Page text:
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I have a system of 256 differential equations that I want to solve numerically. The system represents the Liouville equation, which is a first order, linear differential equation with complex numbers.

What's the best method to solve this equation in parallel? Please advise.

I'm a physicist, so I'm familiar with the basic solvers (Euler and Runge-Kutta), which are basically sequential by definition.

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256 equations is a relatively small number. All of the usual integrators, such as those included in Matlab, Maple or Mathematica should have no real problem with equations of this size and should be able to return answers in a fraction of the time it would take an algorithm you would implement yourself, because they use sophisticated explicit/implicit and adaptive time stepping methods.

ODE solvers are, for the most part, a solved problem. Don't waste your time implementing one yourself -- just use what others have done before you.

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  • $\begingroup$ Actually I tried solving them with mathematica, and the interpolator's time length was really embarrassing... it was like 10^-8 in 10000 steps, whil I need something like 100 seconds at least. I think writing my own Runge-Kutta with necessary tests on C++ wouldn't take more than 2 hours. Besides, this 256 equations is just the initial problem for F=3 and F=4 magnetic sublevels of the S angular momentum, when I include P, I'll have 48*48 equations... and perhaps more. So I need something which is parallelizable. $\endgroup$ – The Quantum Physicist Oct 25 '13 at 8:26
  • $\begingroup$ Are you using explicit Euler and explicit Runge-Kutta methods? I'm surprised that the step size is so small. Is your problem stiff? $\endgroup$ – Geoff Oxberry Oct 25 '13 at 9:53
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    $\begingroup$ Mathematica probably had a reason why it took such small time steps. What are the shortest time scales in your problem? If the smallest time scale is $10^{-12}$, then any code you write yourself isn't going to be able to take larger steps either. $\endgroup$ – Wolfgang Bangerth Oct 25 '13 at 12:29
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I would disagree with your statement that Euler and Runge-Kutta have to be sequential. I know that you are saying this because you cannot parallelize across time steps (or across inner time steps in the case of something like RK4), however both can be parallel as long as you do so within a single time step. You would simply evaluate the derivatives of your 256 variables in parallel.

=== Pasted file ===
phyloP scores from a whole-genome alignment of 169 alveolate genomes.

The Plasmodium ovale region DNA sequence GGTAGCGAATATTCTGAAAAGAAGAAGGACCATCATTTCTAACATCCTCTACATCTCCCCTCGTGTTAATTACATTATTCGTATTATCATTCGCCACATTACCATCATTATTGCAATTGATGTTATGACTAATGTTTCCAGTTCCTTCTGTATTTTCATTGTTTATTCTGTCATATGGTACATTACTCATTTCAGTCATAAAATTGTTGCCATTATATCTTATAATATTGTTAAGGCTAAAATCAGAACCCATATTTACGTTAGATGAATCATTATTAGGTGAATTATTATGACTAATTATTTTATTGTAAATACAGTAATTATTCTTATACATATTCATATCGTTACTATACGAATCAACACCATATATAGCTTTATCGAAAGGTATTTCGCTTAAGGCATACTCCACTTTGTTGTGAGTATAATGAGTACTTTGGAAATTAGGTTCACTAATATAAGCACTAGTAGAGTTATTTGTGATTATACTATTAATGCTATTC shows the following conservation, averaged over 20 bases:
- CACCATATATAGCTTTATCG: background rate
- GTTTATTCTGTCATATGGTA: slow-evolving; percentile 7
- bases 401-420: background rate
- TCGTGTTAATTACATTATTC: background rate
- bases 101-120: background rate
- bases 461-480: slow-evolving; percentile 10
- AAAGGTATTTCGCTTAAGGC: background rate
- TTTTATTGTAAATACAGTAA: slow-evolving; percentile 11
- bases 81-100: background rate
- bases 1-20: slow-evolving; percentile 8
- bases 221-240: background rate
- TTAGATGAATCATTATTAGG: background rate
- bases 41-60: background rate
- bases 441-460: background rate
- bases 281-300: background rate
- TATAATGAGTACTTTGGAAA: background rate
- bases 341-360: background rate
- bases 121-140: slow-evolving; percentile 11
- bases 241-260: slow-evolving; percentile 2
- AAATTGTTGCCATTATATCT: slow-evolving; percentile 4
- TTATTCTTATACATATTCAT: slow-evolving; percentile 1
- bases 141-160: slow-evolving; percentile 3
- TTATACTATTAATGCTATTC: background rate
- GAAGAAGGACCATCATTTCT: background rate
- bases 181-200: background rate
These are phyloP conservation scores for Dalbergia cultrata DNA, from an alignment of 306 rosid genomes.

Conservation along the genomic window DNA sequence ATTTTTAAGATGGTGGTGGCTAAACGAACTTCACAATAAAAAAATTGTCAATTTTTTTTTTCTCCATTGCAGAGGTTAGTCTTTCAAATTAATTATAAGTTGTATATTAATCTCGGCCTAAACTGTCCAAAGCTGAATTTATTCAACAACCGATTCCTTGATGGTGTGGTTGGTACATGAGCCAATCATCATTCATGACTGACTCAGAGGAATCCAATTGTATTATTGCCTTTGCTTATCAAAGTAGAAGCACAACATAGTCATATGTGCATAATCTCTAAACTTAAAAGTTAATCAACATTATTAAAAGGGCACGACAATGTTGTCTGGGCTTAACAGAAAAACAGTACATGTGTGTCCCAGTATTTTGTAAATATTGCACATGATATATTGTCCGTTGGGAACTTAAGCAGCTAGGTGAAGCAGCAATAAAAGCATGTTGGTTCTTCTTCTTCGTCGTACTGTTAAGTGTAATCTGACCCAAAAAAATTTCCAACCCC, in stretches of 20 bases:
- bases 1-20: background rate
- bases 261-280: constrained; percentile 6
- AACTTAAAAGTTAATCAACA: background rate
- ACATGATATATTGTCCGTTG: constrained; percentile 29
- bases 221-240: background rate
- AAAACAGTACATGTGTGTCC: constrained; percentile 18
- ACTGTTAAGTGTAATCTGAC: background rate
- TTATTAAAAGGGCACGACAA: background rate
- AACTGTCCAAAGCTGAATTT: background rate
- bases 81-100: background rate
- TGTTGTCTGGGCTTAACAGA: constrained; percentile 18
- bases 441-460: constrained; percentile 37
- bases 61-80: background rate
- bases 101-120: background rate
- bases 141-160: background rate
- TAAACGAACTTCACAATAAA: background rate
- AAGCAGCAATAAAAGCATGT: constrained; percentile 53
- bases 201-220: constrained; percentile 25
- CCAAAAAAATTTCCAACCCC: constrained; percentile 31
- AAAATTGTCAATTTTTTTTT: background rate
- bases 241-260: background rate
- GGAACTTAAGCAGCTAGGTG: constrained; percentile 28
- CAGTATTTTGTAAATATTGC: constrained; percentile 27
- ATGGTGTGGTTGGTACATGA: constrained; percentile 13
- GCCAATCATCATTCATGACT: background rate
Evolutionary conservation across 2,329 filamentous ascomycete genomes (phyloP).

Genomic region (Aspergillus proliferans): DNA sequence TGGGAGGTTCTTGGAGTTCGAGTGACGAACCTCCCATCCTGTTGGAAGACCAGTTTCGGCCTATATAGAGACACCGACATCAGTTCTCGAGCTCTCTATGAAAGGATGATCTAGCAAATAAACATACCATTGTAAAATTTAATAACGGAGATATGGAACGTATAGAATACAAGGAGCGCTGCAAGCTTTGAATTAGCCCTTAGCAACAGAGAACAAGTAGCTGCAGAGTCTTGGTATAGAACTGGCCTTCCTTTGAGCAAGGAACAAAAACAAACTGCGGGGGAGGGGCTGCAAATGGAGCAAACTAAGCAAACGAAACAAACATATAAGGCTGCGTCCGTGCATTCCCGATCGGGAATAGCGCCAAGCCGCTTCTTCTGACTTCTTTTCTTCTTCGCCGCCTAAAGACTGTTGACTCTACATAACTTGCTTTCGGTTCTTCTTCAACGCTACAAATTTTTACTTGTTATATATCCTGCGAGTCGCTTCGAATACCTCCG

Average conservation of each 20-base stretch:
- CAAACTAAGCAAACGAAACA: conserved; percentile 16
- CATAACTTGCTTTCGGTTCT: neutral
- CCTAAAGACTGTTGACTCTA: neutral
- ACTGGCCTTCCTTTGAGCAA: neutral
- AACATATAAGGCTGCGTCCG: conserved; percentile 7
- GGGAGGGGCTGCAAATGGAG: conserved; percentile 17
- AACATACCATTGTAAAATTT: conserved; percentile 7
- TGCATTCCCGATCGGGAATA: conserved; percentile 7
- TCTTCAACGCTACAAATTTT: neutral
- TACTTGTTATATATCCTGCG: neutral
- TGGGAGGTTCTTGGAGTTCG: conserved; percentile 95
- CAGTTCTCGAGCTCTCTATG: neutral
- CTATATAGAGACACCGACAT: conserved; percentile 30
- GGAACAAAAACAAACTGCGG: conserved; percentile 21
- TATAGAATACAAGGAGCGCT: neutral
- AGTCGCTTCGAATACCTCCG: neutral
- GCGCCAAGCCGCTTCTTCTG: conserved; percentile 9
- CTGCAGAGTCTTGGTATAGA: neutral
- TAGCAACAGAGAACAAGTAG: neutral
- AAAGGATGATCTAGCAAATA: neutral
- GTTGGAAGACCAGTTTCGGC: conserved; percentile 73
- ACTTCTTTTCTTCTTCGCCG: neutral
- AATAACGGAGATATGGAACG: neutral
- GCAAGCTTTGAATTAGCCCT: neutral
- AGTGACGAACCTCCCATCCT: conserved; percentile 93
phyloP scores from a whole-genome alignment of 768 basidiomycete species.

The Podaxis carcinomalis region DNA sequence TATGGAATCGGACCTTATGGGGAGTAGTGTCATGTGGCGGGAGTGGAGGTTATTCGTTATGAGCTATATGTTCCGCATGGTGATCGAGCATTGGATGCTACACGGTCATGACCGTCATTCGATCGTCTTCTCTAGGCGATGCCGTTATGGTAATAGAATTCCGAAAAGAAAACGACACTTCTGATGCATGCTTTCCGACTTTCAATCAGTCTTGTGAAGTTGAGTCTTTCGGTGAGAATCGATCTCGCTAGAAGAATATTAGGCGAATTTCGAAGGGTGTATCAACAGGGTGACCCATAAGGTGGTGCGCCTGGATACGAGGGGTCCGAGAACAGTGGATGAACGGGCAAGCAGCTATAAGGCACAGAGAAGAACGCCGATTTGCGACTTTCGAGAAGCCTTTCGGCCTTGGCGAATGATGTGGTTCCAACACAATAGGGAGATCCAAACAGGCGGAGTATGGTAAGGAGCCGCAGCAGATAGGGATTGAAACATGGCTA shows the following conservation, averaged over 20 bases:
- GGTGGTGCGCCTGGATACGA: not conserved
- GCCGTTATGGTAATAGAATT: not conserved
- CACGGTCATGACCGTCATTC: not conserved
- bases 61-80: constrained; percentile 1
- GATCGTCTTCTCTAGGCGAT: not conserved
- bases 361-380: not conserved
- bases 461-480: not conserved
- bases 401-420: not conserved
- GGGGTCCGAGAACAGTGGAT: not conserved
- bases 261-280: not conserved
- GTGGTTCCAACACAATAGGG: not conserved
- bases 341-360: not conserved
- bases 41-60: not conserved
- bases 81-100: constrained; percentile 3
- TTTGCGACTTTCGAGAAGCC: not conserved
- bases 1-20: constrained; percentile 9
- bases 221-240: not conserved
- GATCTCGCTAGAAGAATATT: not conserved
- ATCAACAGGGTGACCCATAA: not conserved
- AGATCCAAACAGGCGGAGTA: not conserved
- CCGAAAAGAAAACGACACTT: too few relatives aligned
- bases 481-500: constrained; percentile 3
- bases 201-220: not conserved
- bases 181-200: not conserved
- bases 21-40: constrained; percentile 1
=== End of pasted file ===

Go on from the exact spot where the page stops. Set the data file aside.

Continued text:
Depending on your system characteristics, it is possible that RK methods would be the best for you, or perhaps a simple stiff solver. I personally am not familiar with parallel implementations so I will leave the recommendations to others with much more experience than myself. Unless your system is something incredibly special though, you will be using algorithms that you are more than likely familiar with.

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  • $\begingroup$ Actually I would like to parallelize in terms of time-steps, not the equations. Thanks though. $\endgroup$ – The Quantum Physicist Oct 24 '13 at 20:09
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    $\begingroup$ How can you be parallel in terms of time-steps when each step depends on the result of the previous one? $\endgroup$ – AlexE Oct 25 '13 at 8:52
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From the comments, it sounds like your problem is stiff, and using an implicit integrator will help you a lot more than trying to parallelize. But in case someone comes here looking for information on parallel time integration, you can find a discussion of some simple parallel extrapolation and deferred correction methods in this preprint of mine. It's not a new topic; you can trace the references backward starting from the bibliography there. For more sophisticated methods, see answers to this question.

Parallelism in time is possible, but is only useful if you need high accuracy (relative to what a cheap stable integrator will give you).

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You may want to look at parareal methods, that is, a parallel-in-time approach. There can be huge gains in speedup, but there are some issues with stability. The paper by Lions, Maday & Turinici (2001) would be a good place to start if you're not familiar with the method.

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